CRM: The Wireless Dimension

While CRM and wireless would seem to be a match made in heaven -- the words sales force and mobile are practically synonymous -- their actual union often has been delayed. The good news for the enterprise is that this is all changing. Just as wireless field service and supply chain initiatives have pushed enterprise automation to a new level, wireless CRM is in its best position yet to follow suit.

The reason is straightforward: Both CRM and wireless communications have matured. On the enterprise applications side, the reduction in IT spending and fierce market competition have forced vendors to sharpen their focus and delivery in an effort to create more value for the enterprise. On the wireless front, years of innovation and competition across the industry have yielded tremendous benefits for end users, driving down the cost of wireless devices and services while dramatically improving their power, functionality and overall utility.

Not only are today's wireless devices better than ever -- Java-enabled for richer applications, "ruggedized" for the rigors of life on the road and browser-based for easy access to the Internet -- so are the networks, the solutions and the support. The foundation is now firmly in place to deploy secure, enterprise-grade wireless CRM solutions. Here are some tips for making sure your next steps in wireless CRM are the right ones for your business:

1. Before you do anything, poll the field. When you buy enterprise licenses and seats, they're yours whether you use them or not. Last year, Gartner famously concluded from a survey of 631 enterprises that 42% of purchased CRM software goes unused. Avoid this trap. Don't rely on what sounds good to management but on what will actually be welcomed and used en masse by the mobile workforce. Understanding what the field wants -- and will use -- is the key to driving wireless CRM adoption.

For instance, wireless technology can increase the use of CRM applications by making it easier for the sales force to update their pipelines and sales opportunities in real time -- whenever and wherever activity occurs -- rather than waiting to enter those updates back in the office. The dreaded "cram all my weekly updates into the system when I'm back in the office on Friday afternoon" scenario can really curb end-user enthusiasm for CRM.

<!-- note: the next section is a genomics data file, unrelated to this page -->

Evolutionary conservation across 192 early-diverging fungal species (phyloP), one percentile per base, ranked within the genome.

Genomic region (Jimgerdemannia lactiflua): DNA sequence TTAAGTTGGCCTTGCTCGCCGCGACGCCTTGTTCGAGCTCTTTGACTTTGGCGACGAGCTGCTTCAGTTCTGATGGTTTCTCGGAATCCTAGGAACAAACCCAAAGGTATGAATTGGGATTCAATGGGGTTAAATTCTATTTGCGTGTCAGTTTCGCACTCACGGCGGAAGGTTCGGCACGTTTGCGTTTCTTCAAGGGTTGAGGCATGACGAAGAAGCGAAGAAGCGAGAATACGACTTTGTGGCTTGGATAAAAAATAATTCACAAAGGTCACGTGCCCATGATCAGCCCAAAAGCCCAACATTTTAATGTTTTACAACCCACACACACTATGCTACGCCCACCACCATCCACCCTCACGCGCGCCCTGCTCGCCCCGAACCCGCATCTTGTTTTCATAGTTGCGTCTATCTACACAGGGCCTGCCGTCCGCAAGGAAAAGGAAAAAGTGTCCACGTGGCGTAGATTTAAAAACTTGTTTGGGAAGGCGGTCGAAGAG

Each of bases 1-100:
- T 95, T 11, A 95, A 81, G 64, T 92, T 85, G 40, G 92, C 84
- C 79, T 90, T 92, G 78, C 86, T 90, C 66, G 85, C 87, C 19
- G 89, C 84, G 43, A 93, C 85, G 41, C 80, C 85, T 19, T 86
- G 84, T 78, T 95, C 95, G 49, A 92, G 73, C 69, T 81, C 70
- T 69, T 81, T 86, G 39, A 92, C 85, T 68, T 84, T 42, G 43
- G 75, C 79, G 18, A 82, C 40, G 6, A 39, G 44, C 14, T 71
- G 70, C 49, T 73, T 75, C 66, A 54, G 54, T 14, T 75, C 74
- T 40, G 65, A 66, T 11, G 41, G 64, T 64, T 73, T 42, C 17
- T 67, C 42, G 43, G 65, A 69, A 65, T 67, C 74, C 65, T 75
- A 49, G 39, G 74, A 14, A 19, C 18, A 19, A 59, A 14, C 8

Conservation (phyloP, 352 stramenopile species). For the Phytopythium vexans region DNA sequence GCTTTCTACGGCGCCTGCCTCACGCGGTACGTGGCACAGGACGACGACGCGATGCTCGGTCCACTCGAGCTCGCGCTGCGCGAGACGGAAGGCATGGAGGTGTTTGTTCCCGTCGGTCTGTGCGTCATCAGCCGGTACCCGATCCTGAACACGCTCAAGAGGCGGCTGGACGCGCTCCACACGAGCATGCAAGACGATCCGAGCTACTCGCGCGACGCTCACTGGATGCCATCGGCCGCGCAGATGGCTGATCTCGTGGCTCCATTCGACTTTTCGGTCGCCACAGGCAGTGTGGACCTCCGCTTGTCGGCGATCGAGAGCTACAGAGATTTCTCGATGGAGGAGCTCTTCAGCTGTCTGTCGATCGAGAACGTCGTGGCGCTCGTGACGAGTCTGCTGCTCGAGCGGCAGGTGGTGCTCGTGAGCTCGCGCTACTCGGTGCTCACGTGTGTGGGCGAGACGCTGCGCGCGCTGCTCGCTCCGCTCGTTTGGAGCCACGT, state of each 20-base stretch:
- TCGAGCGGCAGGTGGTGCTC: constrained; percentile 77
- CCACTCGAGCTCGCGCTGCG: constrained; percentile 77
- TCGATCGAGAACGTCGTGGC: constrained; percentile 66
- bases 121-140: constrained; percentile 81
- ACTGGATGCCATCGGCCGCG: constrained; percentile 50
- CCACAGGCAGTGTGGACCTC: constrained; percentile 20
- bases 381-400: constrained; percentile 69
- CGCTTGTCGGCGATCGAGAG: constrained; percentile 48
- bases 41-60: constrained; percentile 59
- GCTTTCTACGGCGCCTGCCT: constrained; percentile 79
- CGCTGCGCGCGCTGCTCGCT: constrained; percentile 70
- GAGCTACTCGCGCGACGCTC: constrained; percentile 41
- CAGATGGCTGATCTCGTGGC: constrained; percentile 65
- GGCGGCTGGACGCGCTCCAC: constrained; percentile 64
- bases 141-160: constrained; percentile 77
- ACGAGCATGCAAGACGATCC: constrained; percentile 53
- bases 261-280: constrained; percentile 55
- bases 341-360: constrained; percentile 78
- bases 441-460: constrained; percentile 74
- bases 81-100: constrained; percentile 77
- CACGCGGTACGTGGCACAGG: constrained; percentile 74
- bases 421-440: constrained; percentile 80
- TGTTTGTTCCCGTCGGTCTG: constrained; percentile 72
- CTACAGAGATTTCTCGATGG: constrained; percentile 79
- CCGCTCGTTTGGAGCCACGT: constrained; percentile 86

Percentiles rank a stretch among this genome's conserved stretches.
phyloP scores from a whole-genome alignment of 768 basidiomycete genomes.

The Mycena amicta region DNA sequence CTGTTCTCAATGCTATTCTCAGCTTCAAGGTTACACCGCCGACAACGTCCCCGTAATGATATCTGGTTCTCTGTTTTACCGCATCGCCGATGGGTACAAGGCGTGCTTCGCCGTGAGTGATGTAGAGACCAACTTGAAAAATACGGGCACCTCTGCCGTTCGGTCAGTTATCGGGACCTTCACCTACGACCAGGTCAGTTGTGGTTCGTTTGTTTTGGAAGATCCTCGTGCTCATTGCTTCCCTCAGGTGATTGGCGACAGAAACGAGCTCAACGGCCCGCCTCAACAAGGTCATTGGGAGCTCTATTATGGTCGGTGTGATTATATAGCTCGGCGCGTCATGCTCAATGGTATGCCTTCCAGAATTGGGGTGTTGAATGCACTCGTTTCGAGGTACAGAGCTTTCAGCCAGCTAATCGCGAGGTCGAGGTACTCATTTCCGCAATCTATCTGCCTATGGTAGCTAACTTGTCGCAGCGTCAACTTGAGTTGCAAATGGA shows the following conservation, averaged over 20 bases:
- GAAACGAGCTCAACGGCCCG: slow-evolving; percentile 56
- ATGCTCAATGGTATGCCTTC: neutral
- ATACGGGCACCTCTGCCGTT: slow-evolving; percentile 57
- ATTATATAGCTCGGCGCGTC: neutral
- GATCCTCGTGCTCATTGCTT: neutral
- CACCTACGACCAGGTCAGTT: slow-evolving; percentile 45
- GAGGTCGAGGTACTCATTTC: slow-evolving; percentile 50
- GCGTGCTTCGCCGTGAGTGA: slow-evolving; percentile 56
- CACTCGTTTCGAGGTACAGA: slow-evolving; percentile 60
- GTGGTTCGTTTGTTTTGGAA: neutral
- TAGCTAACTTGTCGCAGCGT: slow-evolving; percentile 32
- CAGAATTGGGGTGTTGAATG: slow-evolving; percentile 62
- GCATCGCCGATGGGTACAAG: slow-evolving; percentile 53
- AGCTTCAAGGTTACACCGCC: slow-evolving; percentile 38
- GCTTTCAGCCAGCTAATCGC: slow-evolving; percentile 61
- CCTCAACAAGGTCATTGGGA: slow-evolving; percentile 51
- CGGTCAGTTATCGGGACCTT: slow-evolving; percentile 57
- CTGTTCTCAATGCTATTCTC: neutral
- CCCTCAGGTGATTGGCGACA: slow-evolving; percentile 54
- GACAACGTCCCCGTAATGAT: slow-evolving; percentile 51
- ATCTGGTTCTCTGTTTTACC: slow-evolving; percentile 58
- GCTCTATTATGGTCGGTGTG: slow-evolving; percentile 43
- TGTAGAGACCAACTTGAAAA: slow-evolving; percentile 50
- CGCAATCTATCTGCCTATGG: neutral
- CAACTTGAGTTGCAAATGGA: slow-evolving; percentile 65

2. Match user need to the right device for the lowest TCO. While the price of today's more-powerful generation of wireless devices are more attractive than ever, deploying any wireless solution takes an upfront investment. Matching your teams' mobile data needs to the right devices is one tangible way to drive down the total cost of ownership of wireless CRM:

  • Wireless handsets: If the primary business need is to send leads and pipeline updates out to the field at a low cost, go with a handset solution. This device will also support two-way text messaging, as long as the information being sent is concise (e.g., prospect names and phone numbers). Consider a modest upgrade to a Java-enabled handset for off-line memory and the ability to use the CRM application when outside the wireless coverage area.
  • RIM devices: If the sales force needs to create and edit information in the field, whether within e-mail or the CRM application, look at a more text-friendly device like the RIM BlackBerry. Again, upgrading to a Java client provides local processing power and data storage for important customer information, but you can go with a lower-cost version via browser access with a RIM device as well.
  • Mobile laptops: If heavy data entry, extensive computing power and large data storage are required in the field -- and the cost of also equipping the sales force with separate cellular voice service isn't a deterrent -- laptops with wireless modem cards may be in order. But it's worth noting that RIM devices can handle form and quote generation if the engines that drive these services are available back in the office or via a hosted CRM service.

3. Evaluate providers' wireless ecosystems. Take the time to understand the track record of the independent software vendors and wireless carriers in addressing enterprise needs. The success of a wireless project hinges on the smooth interrelated workings of a number of different players. Is your prospective provider quickly assembling a "pickup" squad to deliver wireless CRM, or are there serious, certified relationships in place among the carrier, ISV, device manufacturer and integrator that ensure long-term staying power and support?

Robert Consolazio is senior director of business solutions at Nextel Communications Inc. in Reston, Va.

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